Reached by telephone later Thursday, grand juror Vivien Sanders, 68, of Austell, said while jurors had several questions about the charges, "they were satisfied enough to where we made a unanimous decision." Sanders declined to comment further, citing the upcoming trial.

Harris will be arraigned in the next few weeks, and Cobb County District Attorney Vic Reynolds said he will decide before then whether to seek the death penalty.

The publicity could cause difficulties when the case eventually goes to trial, said David Weinstein, a defense lawyer and former federal prosecutor in Miami who's not connected to the case.

"It presents an incredible challenge, certainly more so on the defense side than on the prosecution side because I don't think you're going to find anyone who looks favorably on Justin Harris based on what we know about him so far," Weinstein said.

The case also has key elements that heighten public interest, he said.

"We love our children and we love animals, and those are two things that really tug at the heartstrings of people," Weinstein said. "And here we have a poor innocent child who knows no better about anything, and if you believe the evidence, this is a guy who was looking to get rid of his kid and make it look like an accident."

Harris has been in jail since the day his son died.

"Today was another step in a long process," the district attorney said. "We look forward to the case running its course and, ultimately, justice being served in this matter."

The investigation continues, Reynolds said.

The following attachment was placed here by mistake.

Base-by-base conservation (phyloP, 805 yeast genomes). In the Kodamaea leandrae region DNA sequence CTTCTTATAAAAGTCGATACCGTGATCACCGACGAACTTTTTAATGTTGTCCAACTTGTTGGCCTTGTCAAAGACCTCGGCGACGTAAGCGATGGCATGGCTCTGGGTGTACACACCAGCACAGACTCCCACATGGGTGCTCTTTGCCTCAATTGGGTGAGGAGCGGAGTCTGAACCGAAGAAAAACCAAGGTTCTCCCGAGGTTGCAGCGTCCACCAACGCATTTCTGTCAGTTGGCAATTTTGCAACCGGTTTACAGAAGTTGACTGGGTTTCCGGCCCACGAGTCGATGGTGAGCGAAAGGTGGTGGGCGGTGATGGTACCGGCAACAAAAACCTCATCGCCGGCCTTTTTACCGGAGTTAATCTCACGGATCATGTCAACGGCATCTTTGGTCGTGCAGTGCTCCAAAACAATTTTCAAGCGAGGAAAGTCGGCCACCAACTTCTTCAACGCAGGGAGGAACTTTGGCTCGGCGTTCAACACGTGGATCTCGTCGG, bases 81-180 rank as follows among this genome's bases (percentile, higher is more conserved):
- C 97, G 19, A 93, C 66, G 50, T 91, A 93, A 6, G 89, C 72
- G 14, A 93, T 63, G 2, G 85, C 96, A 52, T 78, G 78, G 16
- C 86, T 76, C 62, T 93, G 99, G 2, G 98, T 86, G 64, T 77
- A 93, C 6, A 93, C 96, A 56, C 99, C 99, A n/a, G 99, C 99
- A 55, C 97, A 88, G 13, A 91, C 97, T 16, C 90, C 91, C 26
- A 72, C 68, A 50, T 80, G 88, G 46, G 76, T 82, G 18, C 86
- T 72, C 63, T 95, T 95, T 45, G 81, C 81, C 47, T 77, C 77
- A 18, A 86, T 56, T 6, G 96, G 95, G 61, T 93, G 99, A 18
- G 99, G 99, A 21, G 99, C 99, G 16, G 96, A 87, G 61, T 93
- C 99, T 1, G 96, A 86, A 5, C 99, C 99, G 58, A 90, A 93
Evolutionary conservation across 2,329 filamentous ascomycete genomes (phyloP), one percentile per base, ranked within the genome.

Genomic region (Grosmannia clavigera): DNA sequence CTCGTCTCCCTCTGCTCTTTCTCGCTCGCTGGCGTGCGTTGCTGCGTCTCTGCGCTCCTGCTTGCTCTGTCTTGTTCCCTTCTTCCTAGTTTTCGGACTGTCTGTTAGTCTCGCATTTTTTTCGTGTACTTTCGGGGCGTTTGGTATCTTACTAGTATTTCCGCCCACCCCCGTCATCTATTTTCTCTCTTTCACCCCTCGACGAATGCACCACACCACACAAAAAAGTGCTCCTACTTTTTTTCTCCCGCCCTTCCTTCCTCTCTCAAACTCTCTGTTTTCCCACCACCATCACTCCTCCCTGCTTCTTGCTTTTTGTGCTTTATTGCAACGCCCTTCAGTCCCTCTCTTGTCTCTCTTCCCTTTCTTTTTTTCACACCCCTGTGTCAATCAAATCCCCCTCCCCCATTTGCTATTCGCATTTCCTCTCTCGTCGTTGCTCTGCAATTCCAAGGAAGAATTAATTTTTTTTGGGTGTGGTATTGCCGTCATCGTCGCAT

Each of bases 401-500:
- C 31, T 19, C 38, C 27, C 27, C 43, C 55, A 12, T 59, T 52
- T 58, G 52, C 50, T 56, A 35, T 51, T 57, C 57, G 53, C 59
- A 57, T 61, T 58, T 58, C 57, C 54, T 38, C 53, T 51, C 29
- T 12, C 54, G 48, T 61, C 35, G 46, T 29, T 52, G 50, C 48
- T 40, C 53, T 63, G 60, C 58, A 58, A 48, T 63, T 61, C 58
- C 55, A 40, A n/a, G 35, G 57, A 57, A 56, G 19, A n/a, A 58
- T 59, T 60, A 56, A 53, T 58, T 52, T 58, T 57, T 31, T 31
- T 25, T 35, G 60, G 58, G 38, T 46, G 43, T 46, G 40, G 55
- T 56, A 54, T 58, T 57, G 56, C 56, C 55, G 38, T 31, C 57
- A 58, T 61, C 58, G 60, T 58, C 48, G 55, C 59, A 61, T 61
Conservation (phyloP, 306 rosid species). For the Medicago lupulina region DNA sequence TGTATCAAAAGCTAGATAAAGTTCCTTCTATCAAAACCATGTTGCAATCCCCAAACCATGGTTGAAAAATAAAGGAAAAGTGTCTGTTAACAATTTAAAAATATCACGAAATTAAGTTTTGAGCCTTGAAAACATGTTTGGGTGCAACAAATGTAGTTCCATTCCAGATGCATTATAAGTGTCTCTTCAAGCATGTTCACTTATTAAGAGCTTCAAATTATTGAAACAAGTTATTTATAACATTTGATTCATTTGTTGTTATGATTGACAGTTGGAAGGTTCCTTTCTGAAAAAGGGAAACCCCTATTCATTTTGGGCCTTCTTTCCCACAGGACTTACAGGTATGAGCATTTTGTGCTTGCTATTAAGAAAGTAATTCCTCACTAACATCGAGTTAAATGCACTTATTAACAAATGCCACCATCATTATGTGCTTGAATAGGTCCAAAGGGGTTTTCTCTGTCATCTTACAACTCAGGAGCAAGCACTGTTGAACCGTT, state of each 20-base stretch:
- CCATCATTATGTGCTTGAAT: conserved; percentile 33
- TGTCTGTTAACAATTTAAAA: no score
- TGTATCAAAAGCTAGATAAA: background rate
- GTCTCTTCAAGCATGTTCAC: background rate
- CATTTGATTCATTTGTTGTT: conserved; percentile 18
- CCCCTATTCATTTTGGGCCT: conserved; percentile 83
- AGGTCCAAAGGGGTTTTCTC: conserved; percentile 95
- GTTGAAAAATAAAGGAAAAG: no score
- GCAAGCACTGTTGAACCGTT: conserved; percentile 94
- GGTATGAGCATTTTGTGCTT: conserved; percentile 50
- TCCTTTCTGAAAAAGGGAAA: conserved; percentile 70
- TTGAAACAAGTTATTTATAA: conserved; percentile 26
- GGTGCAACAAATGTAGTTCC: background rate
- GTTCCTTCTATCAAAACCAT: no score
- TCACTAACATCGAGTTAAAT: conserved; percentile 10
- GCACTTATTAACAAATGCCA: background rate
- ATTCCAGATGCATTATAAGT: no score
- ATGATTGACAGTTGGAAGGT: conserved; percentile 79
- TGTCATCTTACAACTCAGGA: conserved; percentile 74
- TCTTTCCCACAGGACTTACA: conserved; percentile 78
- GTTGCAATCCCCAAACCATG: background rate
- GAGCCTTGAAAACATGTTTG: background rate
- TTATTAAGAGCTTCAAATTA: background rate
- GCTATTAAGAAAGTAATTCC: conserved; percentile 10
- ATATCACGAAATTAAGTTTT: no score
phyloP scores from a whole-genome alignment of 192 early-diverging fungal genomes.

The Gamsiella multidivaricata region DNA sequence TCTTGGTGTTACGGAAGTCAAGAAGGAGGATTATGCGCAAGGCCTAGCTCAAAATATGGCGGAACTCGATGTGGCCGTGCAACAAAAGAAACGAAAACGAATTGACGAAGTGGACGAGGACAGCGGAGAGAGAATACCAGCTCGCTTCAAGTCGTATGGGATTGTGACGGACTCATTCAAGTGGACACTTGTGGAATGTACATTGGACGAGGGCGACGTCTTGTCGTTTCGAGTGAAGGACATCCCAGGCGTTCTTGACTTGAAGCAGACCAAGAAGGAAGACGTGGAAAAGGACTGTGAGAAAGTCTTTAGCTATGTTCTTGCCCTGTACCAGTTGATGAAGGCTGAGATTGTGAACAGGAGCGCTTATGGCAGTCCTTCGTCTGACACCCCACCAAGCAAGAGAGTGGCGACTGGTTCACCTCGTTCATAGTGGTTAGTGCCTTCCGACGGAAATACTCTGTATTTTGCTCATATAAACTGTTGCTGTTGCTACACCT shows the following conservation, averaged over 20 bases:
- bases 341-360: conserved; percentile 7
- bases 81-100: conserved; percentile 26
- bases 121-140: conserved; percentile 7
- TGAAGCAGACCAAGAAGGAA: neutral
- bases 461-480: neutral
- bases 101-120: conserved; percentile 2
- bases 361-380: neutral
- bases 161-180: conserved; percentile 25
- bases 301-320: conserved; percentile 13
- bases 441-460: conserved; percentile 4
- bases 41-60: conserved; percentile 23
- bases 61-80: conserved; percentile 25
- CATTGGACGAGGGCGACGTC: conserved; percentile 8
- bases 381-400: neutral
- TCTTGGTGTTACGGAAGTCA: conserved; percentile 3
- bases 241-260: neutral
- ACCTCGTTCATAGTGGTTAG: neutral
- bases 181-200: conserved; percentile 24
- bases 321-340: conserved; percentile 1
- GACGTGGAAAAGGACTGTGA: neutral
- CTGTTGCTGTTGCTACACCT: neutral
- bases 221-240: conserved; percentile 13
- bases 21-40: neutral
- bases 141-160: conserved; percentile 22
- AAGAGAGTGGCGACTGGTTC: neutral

"The evidence in the case has led us to this point," he said. "Whether or not it leads us to anyone else remains to be answered."

Police have questioned Harris' wife, Leanna, and she has hired a criminal defense attorney, but no charges have been filed against her.

"I am surprised that the District Attorney is still contemplating after almost three months of reviewing the evidence whether or not to charge my client, if that is who he was referring to in his press conference," her attorney Lawrence Zimmerman said in an emailed statement. "By now, I would think they would have been able to make a final decision and clear her from any wrongdoing."

Atlanta defense attorney Page Pate, who's not involved in the Harris case, said the malice murder charge means prosecutors likely have more convincing evidence than they presented during the July hearing.

"There were a lot of suggestions about malice murder but no smoking gun," he said.

The indictment also accuses Harris of asking a girl to send him a nude photo and of sending nude photos of himself and sexually explicit messages to her. It charges him with attempting to sexually exploit a child and with disseminating harmful material to a minor.

Prosecutors likely threw those charges in because they want to be able to bring up that evidence at trial, and a judge could rule they are inadmissible without the related charges, Pate said. The defense will likely try to have those charges isolated in a separate trial, he said.

Harris is a native of Tuscaloosa, Alabama, and moved to Georgia in 2012 to work for Home Depot.